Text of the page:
Photos: US dazzled by once in a lifetime total solar eclipse

NASA reported 4.4 million people were watching its TV coverage midway through the total solar eclipse. Thousands of people took to the streets in what turned out to be a celestial festival across America.

UPDATED ON AUG 22, 2017 10:55 AM IST 12 Photos
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The moon blacked out the sun on Monday as the first coast to coast total solar eclipse in the United States in nearly a century began over the West Coast with millions of Americans looking skyward in wonder through protective glasses, telescopes and cameras. The solar eclipse occurs when the moon passes between the sun and Earth and blocks all or part of the sun. The blackest part of the shadow, known as totality began over Lincoln Beach, Oregon. (Gene Blevins/AFP)

The moon blacked out the sun on Monday as the first coast to coast total solar eclipse in the United States in nearly a century began over the West Coast with millions of Americans looking skyward in wonder through protective glasses, telescopes and cameras. The solar eclipse occurs when the moon passes between the sun and Earth and blocks all or part of the sun. The blackest part of the shadow, known as totality began over Lincoln Beach, Oregon. (Gene Blevins/AFP)

UPDATED ON AUG 22, 2017 10:55 AM IST
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U.S. President Donald Trump looks up towards the solar eclipse without his protective glasses along with his wife Melania and son Barron at the White House in Washington U.S.The rare cosmic event was expected to draw one of the largest audiences in human history. (REUTERS)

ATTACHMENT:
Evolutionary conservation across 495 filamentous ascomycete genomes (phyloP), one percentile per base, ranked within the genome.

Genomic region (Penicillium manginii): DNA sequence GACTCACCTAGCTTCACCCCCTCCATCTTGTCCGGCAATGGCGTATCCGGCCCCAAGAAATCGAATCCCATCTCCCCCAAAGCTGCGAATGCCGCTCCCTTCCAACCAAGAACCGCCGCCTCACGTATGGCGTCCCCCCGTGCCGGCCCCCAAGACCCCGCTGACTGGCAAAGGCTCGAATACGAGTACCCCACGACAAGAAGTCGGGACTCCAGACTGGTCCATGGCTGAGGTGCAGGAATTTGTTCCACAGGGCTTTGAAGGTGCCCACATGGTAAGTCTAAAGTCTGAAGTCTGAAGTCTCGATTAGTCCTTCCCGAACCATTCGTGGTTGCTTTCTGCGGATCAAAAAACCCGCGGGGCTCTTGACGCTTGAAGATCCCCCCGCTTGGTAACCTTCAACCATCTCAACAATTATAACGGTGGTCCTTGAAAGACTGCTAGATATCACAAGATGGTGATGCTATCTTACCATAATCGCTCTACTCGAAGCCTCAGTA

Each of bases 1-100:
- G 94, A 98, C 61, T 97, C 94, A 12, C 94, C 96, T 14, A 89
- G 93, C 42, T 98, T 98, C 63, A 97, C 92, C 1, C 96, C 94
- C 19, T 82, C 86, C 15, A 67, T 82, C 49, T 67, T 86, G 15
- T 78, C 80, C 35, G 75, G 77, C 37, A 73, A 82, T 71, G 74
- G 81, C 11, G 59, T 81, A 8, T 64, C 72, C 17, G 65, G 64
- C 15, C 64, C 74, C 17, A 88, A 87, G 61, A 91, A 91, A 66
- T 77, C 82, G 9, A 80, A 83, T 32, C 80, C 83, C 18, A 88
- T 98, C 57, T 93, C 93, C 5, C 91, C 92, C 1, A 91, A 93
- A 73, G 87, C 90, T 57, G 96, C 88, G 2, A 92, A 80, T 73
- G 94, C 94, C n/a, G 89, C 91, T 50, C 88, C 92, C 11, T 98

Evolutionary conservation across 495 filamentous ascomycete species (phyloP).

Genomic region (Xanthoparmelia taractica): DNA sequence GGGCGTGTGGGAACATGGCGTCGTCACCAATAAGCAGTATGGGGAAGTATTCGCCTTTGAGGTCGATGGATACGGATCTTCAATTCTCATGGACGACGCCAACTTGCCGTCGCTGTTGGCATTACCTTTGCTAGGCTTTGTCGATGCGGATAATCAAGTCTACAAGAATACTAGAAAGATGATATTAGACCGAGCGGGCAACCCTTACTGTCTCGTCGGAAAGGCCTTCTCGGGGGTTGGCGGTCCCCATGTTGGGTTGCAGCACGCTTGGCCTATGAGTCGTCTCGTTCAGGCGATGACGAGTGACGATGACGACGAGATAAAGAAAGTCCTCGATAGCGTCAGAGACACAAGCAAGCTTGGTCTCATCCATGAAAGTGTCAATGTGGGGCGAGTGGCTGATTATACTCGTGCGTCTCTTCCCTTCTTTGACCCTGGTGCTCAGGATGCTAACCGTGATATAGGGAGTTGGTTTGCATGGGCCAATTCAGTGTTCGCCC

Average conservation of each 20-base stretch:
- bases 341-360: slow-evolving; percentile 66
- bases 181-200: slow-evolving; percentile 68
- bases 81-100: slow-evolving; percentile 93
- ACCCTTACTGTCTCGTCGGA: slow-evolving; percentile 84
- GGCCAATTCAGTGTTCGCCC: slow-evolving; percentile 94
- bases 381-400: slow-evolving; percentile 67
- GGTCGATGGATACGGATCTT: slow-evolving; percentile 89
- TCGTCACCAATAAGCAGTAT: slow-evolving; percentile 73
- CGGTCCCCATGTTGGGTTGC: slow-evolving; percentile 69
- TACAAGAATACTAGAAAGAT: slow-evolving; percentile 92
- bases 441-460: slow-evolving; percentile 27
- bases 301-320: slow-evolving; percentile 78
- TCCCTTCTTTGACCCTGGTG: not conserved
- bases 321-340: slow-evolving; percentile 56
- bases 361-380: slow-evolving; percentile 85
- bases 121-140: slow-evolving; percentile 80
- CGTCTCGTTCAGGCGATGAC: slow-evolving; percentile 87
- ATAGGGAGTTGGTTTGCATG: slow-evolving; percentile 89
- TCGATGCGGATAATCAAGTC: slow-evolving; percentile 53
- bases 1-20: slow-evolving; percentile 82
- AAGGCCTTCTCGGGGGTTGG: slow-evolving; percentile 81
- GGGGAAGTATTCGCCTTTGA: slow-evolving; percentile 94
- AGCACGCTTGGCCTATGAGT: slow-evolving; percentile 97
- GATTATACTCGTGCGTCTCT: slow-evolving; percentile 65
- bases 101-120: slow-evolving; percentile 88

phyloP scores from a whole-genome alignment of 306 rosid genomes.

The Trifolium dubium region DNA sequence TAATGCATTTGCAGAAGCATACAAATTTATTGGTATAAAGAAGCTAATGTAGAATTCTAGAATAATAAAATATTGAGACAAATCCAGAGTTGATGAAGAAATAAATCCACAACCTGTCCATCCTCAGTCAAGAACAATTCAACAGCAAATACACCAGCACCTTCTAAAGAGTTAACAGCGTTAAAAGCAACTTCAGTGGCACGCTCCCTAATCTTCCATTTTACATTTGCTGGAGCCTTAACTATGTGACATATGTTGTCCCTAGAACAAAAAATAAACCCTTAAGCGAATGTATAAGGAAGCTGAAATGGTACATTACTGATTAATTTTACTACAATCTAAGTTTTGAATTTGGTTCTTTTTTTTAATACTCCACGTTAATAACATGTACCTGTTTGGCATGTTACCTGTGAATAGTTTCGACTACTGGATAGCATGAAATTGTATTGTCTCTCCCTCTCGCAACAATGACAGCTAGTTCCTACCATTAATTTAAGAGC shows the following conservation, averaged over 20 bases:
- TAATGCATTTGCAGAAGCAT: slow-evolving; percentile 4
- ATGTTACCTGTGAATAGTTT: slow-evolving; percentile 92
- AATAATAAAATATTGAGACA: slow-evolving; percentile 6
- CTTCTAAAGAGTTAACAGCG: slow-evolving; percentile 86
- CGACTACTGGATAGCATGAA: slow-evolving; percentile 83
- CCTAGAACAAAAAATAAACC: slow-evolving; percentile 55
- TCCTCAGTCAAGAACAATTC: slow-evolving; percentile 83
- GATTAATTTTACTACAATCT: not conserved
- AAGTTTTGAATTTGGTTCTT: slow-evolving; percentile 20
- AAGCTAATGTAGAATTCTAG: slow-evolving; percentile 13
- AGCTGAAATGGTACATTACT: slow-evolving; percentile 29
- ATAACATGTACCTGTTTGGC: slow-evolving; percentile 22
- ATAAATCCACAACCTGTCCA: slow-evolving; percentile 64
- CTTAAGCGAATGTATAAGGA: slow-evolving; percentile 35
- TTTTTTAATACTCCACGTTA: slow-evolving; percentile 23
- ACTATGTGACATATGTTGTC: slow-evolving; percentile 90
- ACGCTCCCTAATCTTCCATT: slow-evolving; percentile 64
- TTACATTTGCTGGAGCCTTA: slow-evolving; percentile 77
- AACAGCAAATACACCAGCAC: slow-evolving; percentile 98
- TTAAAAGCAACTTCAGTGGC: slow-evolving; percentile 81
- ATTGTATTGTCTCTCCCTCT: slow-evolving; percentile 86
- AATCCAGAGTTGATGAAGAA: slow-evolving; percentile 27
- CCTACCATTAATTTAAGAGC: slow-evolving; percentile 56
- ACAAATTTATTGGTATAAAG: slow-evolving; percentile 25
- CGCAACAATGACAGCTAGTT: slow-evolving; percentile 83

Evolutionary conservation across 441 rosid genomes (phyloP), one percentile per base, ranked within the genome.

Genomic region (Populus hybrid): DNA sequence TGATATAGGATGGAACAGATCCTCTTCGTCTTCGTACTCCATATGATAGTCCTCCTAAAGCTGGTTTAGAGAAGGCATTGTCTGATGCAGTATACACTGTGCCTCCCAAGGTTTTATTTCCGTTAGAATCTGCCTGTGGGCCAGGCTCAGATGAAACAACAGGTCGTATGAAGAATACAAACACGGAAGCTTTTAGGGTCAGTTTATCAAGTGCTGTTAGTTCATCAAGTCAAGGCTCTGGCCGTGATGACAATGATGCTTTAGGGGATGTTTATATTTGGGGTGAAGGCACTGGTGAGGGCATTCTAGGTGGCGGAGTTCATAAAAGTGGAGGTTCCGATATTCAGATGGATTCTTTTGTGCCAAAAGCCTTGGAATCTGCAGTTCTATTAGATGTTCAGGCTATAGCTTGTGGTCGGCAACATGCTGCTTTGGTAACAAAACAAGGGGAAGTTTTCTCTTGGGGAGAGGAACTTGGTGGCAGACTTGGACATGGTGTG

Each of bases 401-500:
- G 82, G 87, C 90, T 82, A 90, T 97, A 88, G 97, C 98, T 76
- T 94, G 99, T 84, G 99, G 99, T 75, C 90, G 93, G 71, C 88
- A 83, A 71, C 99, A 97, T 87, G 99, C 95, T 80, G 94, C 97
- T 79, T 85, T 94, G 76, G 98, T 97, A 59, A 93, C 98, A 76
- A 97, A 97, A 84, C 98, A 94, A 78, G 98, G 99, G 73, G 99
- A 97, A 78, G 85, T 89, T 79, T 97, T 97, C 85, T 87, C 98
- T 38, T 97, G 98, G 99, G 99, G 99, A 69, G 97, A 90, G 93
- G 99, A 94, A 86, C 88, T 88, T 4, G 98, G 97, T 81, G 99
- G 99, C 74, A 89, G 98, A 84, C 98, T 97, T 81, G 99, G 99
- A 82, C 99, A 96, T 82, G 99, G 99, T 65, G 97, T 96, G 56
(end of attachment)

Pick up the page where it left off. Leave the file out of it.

U.S. President Donald Trump looks up towards the solar eclipse without his protective glasses along with his wife Melania and son Barron at the White House in Washington U.S.The rare cosmic event was expected to draw one of the largest audiences in human history. (REUTERS)

UPDATED ON AUG 22, 2017 10:55 AM IST
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Silhouette of the International Space Station is seen as it transits the sun during a partial solar eclipse in US. (REUTERS)

Silhouette of the International Space Station is seen as it transits the sun during a partial solar eclipse in US. (REUTERS)

UPDATED ON AUG 22, 2017 10:55 AM IST
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It took almost 90 minutes for the shadow of the moon to travel across the country.The path of totality, where the sun was 100 percent obscured by the moon was just 60 to 70 miles wide while the rest of North America was treated to a partial solar eclipse. (Jamie Squire/AFP)